EXAMPLE 3 Using an apparatus identical with Example 1 the unreacted FeCl was condensed from the iron oxide product, cycloned out through a rotary valve into a fluidized bed and transported by dried air back to the beneficiator and recycled to the process to effect essentially a complete FeCl conversion. The effect on operation was not noticeably changed, indicating that recycling is feasible.
EXAMPLE 4 The process described in Example 1 was repeated using a 3 inch stainless steel flue pipe foot long. No film or layer build up was observed except for a very thin hard layer at the entrance of the flue. Conversions were not significantly above samples at the beneficiator exit, taken in later experiments. The 3 inch diameter was too small.
The iron product of example 1, 2, 3 and 4 was a coarse black Fe O Electron microscope examination of the product showed sharp edged crystalline particles l-7 ,uof hexagonal habit which were easily cycloned from the gases and were free flowing. MnCl was collected with the Fe O and appeared as globules in electron micrographs of the oxide.
Numerous runs produced temperatures at the top of the reactor 1,050C to above l,200C (thermocouples off scale). Depending upon FeCl /FeCl ratioproduced by the beneficiation, no change in product was noted with change from FeCl to FeCl nor did any changes in the flue film appear. Variation of the velocity of gas and product through the flue changed the iron oxide film thickness as expected, with high velocities giving thinner films. Time did not affect film thickness after about 30 minutes operation. Several runs of l-2 hrs. duration showed no change in the equilibrium thickness of the film. Preferably the superficial rate of flow through the flue is 50 to ft/sec. and most preferred is 50 to 100 ft/sec.
TiO was present in recovered Fe O and was about 0.7%, by weight, of TiO fed. The analysis included TiO from TiCl, as well. Small TiO ore particles (blown over) were observed under microscopic examination of the iron oxide product. Laboratory reduction of samples of the ferricoxide magnetically separated from a water slurry yielded product of less than 0.1%, by weight, TiO
Porosimeter measurements of flue film from various locations showed about 60% porosity with little variation regardless of position in the flue. All films were comprised of small crystals. 0
Upon start-up the horizontal section would bow until an oxide layer built up due to metaltemperature differences caused by natural convection cooling favoring the bottom of the flue.
The amount of oxygen used should be in excess of the stoichiometric amount required to oxidize the ferrous chloride, ferric chloride or mixtures thereof to iron oxide and chlorine with allowance for burning the carbon blowover and an additional 10%.
The products of the reaction can be easily separated by standard methods. For example, a cyclone can be used to separate the iron oxide from vaporized unre-.
acted ferric chloride, chlorine, and unreacted oxygen and nitrogen and carbon dioxide if present. The ferric chloride can be separated by cooling and condensing.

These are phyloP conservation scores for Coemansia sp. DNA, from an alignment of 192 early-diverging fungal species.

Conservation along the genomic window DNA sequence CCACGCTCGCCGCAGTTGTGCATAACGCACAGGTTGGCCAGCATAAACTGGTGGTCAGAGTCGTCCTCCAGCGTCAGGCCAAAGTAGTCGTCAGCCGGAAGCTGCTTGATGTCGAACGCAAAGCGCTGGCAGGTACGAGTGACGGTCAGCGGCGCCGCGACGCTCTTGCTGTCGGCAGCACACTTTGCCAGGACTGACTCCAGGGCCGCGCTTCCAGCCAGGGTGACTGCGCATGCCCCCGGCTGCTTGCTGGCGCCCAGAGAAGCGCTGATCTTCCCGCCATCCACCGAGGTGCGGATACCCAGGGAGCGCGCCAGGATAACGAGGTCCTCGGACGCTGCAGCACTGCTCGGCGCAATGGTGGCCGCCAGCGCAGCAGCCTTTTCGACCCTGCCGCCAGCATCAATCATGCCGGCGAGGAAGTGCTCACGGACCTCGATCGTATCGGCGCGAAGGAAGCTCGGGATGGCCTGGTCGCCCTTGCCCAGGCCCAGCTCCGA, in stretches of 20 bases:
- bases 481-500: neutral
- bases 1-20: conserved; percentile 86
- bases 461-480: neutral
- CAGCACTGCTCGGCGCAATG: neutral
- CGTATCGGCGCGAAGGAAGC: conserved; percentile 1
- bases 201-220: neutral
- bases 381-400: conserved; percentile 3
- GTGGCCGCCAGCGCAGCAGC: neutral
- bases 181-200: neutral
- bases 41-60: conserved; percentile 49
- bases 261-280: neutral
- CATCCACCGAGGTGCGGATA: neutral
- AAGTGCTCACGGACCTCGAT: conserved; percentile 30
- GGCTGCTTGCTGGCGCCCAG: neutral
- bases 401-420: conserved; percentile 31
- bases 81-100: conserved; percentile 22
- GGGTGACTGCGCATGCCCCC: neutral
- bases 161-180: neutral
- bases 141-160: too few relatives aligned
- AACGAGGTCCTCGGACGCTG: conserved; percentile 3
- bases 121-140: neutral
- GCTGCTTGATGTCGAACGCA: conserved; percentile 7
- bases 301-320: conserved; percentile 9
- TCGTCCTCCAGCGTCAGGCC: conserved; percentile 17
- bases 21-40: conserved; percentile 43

The chlorine can be recycled to the beneficiator vessel or it can be purified by distillation.
The foregoing detailed description has been given for clarity of understanding only and no unnecessary limitations are to be understood therefrom. The invention is not limited to the exact details shown and described for obvious modifications will occur to those skilled in the art.
The preferred embodiments in which an exclusive privilege or position is claimed as follows:
1. In the process for beneficiating a titaniferous ore composed of essentially titanium dioxide and iron oxide to produce a synthetic rutile titanium dioxide product and gaseous iron chlorides wherein a fluidized bed of titaniferous ore mixed with lO-30%, by weight, of coke is contacted with chlorine, at elevated temperatures, to produce a partially chlorinated product whereby the iron oxide contained in said titaniferous ore is selectively converted to iron chlorides and said process is conducted in a reactor having achamber above the fluidized bed, the improvement, which comprises producing chlorine and ferric oxide from said gaseous iron chlorides by:
a. contacting the gaseous iron chlorides, heated to a temperature of l,250 to l,380K, with oxygen in the chamber above the fluidized bed of titaniferous ore to form a gaseous cloud comprised of a partially oxidized mixture of iron chlorides, iron oxide, iron oxide nuclei, oxygen and chlorine;
b. passing the partially oxidized mixture through a cooled flue, at a superficial velocity of at least 50 feet/sec, whereby substantially the remaining iron chloride is further oxidized to chlorine and an equilibrium layer of ferric oxide formed on the inside wall of the flue is continuously abraded by iron oxide solid product passing through the flue, and
c. separating the chlorine from unreacted ferric chloride and ferric oxide.
2. A process as in claim 1 where the partially oxidized mixture is cooled from about l,400 to l,575K to about l,0OOK.
3. A process as in claim 1 wherein the amount of added oxygen is 10 per cent in excess of the stoichiometric amount required to oxidize the iron chloride to ferric oxide and chlorine.
4. The process of claim 1 wherein the superficial rate of flow of the partially oxidized mixture through the flue is in the range of 50 to 100 ft/sec.
5. The process of claim 1 wherein the iron chloride is ferrous chloride and the partially oxidized mixture is cooled to a temperture of l,O00K to form a mixture of ferric chloride, ferric oxide, and chlorine.
6. The process of claim 5 wherein the amount of added oxygen is 10 percent in excess of the stoichiometric amount required to oxidize the ferrous chloride to ferric oxide and chlorine.
7. The process of claim 5 wherein the rate of flow of the partially oxidized mixture through the flue at a superficial velocity is in the range of 50 to 100 ft/sec.
8. The process of claim 1 wherein the iron chloride is a mixture of about percent, by weight, of ferrous chloride and 10 percent, by weight, of ferric chloride.
9. The process of claim 1 wherein the iron chloride is a mixture of about 50 percent, by weight, of ferrous chloride and 50 percent, by weight, of ferric chloride.
10. The process of claim 1 wherein the iron chloride is a mixture of about 10 percent, by weight, of ferrous chloride and 90 percent, by weight, of ferric chloride.
11. The process of claim 1 comprising separating unreacted ferric chloride from chlorine and ferric oxide and injecting the unreacted ferric chloride to the reactOI'.